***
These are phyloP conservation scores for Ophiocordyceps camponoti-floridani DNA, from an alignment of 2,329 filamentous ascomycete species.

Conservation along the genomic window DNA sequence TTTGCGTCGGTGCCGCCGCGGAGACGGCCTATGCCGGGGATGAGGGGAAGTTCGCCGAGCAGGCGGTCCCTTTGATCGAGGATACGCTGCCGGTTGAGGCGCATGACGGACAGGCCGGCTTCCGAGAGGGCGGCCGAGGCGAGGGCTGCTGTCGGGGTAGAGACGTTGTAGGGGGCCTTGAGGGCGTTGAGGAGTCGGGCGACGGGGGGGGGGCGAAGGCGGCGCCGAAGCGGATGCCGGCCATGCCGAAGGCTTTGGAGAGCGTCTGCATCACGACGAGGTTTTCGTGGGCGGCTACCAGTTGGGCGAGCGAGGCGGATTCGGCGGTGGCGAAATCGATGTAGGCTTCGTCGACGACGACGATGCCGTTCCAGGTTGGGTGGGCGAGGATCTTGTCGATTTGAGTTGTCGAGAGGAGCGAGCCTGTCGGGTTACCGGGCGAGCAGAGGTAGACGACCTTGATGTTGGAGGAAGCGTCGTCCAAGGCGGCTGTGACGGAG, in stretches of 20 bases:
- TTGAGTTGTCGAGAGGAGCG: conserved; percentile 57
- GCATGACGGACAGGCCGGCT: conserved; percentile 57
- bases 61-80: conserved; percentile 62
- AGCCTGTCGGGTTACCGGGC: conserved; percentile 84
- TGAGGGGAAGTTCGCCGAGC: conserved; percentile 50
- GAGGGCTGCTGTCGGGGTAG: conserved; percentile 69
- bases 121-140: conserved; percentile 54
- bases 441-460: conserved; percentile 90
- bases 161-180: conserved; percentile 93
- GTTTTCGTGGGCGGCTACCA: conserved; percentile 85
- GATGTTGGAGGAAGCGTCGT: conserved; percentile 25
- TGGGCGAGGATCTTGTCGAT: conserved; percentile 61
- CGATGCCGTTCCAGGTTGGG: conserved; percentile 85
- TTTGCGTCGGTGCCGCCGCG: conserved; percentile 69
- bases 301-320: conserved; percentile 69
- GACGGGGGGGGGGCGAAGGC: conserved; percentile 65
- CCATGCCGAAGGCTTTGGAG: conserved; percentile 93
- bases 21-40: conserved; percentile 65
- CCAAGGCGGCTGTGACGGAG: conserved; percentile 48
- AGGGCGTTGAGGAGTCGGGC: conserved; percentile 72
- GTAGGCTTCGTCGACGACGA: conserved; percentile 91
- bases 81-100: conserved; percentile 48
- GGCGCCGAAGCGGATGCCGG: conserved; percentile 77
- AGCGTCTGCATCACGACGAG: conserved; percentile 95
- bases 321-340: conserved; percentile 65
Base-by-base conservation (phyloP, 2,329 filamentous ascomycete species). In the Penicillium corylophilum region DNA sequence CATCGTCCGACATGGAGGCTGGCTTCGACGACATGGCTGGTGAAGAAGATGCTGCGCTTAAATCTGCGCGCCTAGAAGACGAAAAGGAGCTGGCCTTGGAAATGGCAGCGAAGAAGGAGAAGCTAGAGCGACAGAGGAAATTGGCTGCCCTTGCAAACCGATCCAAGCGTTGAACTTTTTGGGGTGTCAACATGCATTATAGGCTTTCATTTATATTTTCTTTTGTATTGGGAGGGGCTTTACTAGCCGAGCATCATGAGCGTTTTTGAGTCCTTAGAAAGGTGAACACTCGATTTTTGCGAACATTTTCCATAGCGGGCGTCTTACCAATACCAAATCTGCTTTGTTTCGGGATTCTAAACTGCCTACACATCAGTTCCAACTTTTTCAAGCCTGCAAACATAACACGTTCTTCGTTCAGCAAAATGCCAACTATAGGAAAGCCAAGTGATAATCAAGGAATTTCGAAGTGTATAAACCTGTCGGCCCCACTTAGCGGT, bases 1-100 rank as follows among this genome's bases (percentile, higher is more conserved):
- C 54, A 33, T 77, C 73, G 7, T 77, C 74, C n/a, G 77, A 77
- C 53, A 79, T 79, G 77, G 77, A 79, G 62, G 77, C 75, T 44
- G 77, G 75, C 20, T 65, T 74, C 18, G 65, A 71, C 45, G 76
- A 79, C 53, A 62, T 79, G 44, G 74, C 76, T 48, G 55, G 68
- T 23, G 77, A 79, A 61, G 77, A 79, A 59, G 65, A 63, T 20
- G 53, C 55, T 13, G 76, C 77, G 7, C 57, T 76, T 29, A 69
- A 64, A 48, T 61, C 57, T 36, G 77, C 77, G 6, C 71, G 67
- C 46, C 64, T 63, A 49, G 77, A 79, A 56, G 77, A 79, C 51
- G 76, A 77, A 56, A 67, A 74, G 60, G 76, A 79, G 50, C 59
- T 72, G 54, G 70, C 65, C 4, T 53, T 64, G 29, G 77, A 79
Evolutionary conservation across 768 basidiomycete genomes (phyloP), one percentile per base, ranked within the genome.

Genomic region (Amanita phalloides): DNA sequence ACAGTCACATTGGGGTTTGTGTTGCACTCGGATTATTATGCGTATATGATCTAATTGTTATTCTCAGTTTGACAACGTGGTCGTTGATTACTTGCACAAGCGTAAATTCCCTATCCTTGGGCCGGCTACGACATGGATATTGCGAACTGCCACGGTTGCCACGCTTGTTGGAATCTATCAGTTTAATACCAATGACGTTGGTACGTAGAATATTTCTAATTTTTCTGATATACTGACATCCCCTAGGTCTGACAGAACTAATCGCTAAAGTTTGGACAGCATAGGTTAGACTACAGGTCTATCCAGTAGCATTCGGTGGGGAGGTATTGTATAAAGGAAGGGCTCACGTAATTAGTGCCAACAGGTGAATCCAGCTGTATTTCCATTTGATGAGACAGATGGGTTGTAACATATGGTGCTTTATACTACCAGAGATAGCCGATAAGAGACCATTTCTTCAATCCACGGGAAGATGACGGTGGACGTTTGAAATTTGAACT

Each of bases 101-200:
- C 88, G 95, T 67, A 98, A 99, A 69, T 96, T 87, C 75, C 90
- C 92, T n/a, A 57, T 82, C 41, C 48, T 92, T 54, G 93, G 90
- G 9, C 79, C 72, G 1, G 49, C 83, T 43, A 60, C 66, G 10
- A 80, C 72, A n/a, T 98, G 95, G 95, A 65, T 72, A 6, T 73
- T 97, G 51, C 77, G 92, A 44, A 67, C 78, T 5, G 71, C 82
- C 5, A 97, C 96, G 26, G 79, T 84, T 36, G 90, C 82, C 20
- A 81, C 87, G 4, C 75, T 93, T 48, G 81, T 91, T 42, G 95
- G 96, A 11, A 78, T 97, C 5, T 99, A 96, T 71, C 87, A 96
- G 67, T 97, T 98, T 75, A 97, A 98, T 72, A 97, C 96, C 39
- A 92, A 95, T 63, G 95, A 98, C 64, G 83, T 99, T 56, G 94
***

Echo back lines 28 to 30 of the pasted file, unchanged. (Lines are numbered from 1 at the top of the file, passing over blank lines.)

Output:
Base-by-base conservation (phyloP, 2,329 filamentous ascomycete species). In the Penicillium corylophilum region DNA sequence CATCGTCCGACATGGAGGCTGGCTTCGACGACATGGCTGGTGAAGAAGATGCTGCGCTTAAATCTGCGCGCCTAGAAGACGAAAAGGAGCTGGCCTTGGAAATGGCAGCGAAGAAGGAGAAGCTAGAGCGACAGAGGAAATTGGCTGCCCTTGCAAACCGATCCAAGCGTTGAACTTTTTGGGGTGTCAACATGCATTATAGGCTTTCATTTATATTTTCTTTTGTATTGGGAGGGGCTTTACTAGCCGAGCATCATGAGCGTTTTTGAGTCCTTAGAAAGGTGAACACTCGATTTTTGCGAACATTTTCCATAGCGGGCGTCTTACCAATACCAAATCTGCTTTGTTTCGGGATTCTAAACTGCCTACACATCAGTTCCAACTTTTTCAAGCCTGCAAACATAACACGTTCTTCGTTCAGCAAAATGCCAACTATAGGAAAGCCAAGTGATAATCAAGGAATTTCGAAGTGTATAAACCTGTCGGCCCCACTTAGCGGT, bases 1-100 rank as follows among this genome's bases (percentile, higher is more conserved):
- C 54, A 33, T 77, C 73, G 7, T 77, C 74, C n/a, G 77, A 77
- C 53, A 79, T 79, G 77, G 77, A 79, G 62, G 77, C 75, T 44